There’s one big reason you should focus on this. Google has a mobile-first index. That alone should be more than enough to persuade you to focus on mobile-first design.
You might want to read my article on mobile usability for more information on this.
User experience (UX)
This is another reason why a responsive design is so important.
Your mobile users should have a great experience that’s designed for mobile devices. Similarly, your desktop users should have a great experience that’s designed for desktops.
If your UX is bad either way, you will lose visitors.
If you take a look at the most popular sites in your niche, you’ll notice that 9 times out of 10, they’ll have great UX.
Say you’re in SaaS. Without a doubt, Salesforce is one of the biggest SaaS players in the niche.
And sure enough, their desktop and mobile UX is fantastic.
This is what you should strive for when polishing your own site.
Search engines (and people) love fast-loading pages. In fact, 47% of customers expect a page to load in 2 seconds or less.
So if your site speed is longer than 2 seconds, you could lose traffic.
Making your site faster is a long-term strategy. You have to monitor your site and make sure nothing’s dragging it down.
Start by adding compression.
Next, make sure your server has adequate speed. It should be no longer than 200 milliseconds.
You can test your site speed by using Ubersuggest’s “Site Audit” feature. Type in your URL and click “Search.”
From there, click “Site Audit” in the left sidebar and scroll down to “Site Speed.” Here’s what you’ll see:
There are tons of factors that can cause slow site speed, so the best way to prevent slowness is to keep your site as lightweight as possible. And Ubersuggest will break down how to do that and what to fix.
As a rule of thumb, if you have anything unnecessary on your site, remove it so your speed is the best it can be.
Don’t forget about content
Through Ubersuggest we track millions of popular sites around the world to get better data insights on algorithm changes.
We know for certain that the 641 sites we track are updating old content on a daily basis.
Can you guess how many of them saw a search traffic dip of 10% or more from the last algorithm update?
Only 38! That’s 5.92%, which is extremely low.
What’s crazy, though, is that 187 sites saw an increase in their search traffic of 10% or more.
So make sure you are keeping your old content up to date. Because why would Google want to rank old, stale content, when they can rank something fresh and useful for people?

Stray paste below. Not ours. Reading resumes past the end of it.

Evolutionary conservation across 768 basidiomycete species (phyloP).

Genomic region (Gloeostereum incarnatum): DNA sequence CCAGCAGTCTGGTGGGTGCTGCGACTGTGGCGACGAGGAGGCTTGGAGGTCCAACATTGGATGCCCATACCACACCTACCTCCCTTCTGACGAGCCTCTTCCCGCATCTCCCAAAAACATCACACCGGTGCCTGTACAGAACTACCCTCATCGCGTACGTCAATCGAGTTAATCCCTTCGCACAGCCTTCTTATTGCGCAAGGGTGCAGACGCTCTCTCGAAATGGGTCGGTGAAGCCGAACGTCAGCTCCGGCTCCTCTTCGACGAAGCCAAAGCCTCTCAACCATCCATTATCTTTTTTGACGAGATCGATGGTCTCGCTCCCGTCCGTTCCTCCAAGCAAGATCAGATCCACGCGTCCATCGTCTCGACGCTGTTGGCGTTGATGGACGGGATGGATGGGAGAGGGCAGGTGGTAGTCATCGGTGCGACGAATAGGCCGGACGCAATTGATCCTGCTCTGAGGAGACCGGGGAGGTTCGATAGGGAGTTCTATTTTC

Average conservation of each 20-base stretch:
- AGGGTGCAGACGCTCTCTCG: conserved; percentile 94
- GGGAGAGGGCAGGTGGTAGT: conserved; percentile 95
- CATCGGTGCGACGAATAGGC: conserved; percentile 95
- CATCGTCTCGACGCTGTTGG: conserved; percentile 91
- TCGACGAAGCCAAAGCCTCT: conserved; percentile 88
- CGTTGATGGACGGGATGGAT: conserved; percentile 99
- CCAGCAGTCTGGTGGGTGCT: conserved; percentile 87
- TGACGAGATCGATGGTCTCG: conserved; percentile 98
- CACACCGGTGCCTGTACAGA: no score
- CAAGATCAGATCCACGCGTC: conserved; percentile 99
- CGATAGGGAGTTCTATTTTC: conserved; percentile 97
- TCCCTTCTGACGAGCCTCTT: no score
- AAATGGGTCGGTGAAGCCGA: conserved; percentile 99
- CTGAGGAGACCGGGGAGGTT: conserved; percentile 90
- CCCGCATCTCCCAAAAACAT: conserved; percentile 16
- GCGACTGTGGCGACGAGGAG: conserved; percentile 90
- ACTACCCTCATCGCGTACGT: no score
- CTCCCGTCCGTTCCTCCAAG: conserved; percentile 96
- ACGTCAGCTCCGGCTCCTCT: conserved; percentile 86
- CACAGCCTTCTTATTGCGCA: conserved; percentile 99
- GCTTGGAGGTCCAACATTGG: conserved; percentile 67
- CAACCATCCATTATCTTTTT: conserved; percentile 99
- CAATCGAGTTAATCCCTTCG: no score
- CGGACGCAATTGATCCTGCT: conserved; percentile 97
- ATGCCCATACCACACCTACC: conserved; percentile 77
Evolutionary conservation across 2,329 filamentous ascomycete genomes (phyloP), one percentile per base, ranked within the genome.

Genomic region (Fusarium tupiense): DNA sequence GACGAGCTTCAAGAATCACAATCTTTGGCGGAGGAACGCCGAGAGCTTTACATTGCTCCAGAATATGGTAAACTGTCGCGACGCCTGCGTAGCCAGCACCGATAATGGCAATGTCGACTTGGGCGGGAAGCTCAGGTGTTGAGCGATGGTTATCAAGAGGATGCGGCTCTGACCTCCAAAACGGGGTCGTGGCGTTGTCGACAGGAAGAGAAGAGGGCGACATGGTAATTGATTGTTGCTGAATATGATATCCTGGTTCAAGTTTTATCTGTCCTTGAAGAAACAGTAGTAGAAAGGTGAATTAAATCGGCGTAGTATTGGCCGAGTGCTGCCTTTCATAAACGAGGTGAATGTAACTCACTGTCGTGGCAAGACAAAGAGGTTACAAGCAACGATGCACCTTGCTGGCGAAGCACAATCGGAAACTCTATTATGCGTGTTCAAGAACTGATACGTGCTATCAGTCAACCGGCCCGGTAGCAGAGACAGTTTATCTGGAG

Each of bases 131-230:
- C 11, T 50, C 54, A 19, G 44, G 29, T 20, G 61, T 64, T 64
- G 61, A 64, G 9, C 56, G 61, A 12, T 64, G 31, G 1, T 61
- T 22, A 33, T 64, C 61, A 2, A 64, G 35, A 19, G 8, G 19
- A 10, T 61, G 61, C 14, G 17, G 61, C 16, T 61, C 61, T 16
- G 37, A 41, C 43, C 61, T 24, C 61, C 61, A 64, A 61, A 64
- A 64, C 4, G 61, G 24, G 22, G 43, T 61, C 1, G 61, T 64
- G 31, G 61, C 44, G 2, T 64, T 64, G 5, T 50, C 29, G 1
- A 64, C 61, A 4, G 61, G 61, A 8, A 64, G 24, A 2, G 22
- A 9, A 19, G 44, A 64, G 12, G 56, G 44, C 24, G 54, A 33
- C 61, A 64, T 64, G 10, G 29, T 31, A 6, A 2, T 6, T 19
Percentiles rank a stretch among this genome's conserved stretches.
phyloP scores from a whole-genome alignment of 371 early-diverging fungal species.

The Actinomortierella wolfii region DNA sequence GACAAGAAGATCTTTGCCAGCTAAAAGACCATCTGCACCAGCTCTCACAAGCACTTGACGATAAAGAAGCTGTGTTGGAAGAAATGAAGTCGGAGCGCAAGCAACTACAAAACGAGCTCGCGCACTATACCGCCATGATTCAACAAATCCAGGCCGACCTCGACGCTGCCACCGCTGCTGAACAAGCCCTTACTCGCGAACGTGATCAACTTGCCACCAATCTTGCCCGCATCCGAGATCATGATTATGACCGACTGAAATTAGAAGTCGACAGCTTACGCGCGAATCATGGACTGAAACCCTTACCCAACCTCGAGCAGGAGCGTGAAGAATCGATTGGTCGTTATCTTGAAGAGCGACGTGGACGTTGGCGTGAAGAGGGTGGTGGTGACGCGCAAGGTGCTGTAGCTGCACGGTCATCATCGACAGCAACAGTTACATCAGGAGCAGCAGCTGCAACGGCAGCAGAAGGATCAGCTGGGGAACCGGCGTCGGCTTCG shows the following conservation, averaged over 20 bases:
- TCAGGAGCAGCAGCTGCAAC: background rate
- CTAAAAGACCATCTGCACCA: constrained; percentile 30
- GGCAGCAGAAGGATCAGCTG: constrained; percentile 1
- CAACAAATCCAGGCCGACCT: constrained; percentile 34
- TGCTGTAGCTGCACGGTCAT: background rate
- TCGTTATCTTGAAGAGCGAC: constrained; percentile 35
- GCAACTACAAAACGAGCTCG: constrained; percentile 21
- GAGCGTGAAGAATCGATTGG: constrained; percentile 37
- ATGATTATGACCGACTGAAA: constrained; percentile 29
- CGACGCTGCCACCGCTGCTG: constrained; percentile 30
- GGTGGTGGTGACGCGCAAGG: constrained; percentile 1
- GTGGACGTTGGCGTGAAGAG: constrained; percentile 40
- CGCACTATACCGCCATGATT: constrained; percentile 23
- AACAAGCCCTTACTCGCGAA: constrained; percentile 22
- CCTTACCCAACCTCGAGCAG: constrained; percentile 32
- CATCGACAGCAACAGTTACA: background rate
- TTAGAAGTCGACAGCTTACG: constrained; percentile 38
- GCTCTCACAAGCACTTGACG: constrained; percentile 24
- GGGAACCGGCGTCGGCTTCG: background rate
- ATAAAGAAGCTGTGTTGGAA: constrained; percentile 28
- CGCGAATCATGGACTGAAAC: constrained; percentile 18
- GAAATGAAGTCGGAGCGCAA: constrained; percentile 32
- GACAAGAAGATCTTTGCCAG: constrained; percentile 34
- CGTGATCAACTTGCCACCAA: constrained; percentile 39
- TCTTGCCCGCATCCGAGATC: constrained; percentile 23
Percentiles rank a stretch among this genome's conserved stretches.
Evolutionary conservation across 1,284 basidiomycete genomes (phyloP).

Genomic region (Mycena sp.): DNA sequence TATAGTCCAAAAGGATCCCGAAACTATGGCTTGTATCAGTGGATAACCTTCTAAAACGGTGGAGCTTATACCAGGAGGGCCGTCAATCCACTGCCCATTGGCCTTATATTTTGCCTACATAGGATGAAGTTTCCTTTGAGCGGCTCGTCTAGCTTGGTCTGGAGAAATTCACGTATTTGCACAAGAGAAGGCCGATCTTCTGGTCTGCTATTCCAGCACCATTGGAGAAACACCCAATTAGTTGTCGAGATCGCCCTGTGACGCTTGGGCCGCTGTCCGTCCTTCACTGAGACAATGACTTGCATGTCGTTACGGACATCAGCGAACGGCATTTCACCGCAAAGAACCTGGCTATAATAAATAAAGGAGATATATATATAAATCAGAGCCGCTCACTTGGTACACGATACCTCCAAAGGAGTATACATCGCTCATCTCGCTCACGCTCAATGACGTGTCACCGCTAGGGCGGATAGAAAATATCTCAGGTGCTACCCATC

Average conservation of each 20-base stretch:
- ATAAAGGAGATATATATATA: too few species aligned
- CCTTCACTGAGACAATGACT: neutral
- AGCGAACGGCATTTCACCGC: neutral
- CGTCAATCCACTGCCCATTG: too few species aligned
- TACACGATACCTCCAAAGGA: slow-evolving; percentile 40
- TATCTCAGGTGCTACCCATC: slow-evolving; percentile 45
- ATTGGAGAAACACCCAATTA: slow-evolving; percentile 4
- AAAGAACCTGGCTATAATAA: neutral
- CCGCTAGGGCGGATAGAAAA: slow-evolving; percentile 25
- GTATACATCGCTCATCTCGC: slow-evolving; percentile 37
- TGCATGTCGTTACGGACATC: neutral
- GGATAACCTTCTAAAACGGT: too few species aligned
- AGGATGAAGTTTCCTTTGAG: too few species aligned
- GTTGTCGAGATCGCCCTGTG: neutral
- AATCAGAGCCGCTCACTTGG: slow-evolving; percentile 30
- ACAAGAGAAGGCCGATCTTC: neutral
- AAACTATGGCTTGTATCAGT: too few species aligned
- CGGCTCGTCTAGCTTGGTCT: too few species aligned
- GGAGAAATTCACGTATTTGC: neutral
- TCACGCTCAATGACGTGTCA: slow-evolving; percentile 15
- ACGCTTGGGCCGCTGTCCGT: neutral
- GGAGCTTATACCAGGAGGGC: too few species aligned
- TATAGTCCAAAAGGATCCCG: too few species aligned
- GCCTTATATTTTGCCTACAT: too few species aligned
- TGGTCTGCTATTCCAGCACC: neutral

Another strategy I love to deploy is to expand my content that is already ranking well.
For example, let’s say you rank for the term “digital marketing”.
You’ll want to head to Ubersuggest and type in the phrase “digital marketing”. You’ll see a report that looks like this:
From there in the left navigation bar, click on “keyword ideas”.
You should now see a report that looks like this:
This will give you a list of keywords that are similar, long tail terms that also are searched frequently.
If you rank for the main term, it is easy to also rank for the longer tail terms. So make sure you add the relevant ones to your content.
It may seem tedious but go through 100s if not 1000s of keywords in the keyword ideas report as it will allow you to get quick traffic gains.
When adding new keywords to your content, don’t just stuff them in there. It has to flow naturally and make sense for your website visitor.
And if you can’t make it make sense for a particular keyword, don’t do it… put the user first. Remember you are writing for humans, not Google.
Now the strategy I broke down here may seem simple and silly, but it’s one of the big reasons why I am getting roughly 9 million visitors a month.
Going down a position or two in the rankings happens to the best of us.
It’s even happened to me.
If this happens, don’t panic.
Almost every client I’ve had who’s experienced a loss of rankings got really scared when it happened.
You probably felt this way too. But you don’t need to worry.
You can easily bounce back from a ranking drop.
Give these strategies a try. These aren’t just little tips. They’re tried-and-true methods that will help you reclaim your spot on Google.
No one deserves to lose ranking when they have an amazing site that users love. What’s more, it’s easy to fix.
Don’t let the initial shock stop you from getting your ranking back.
If you need any further clarification or want to make suggestions, please reach out to us at email@example.com, we love hearing from our community!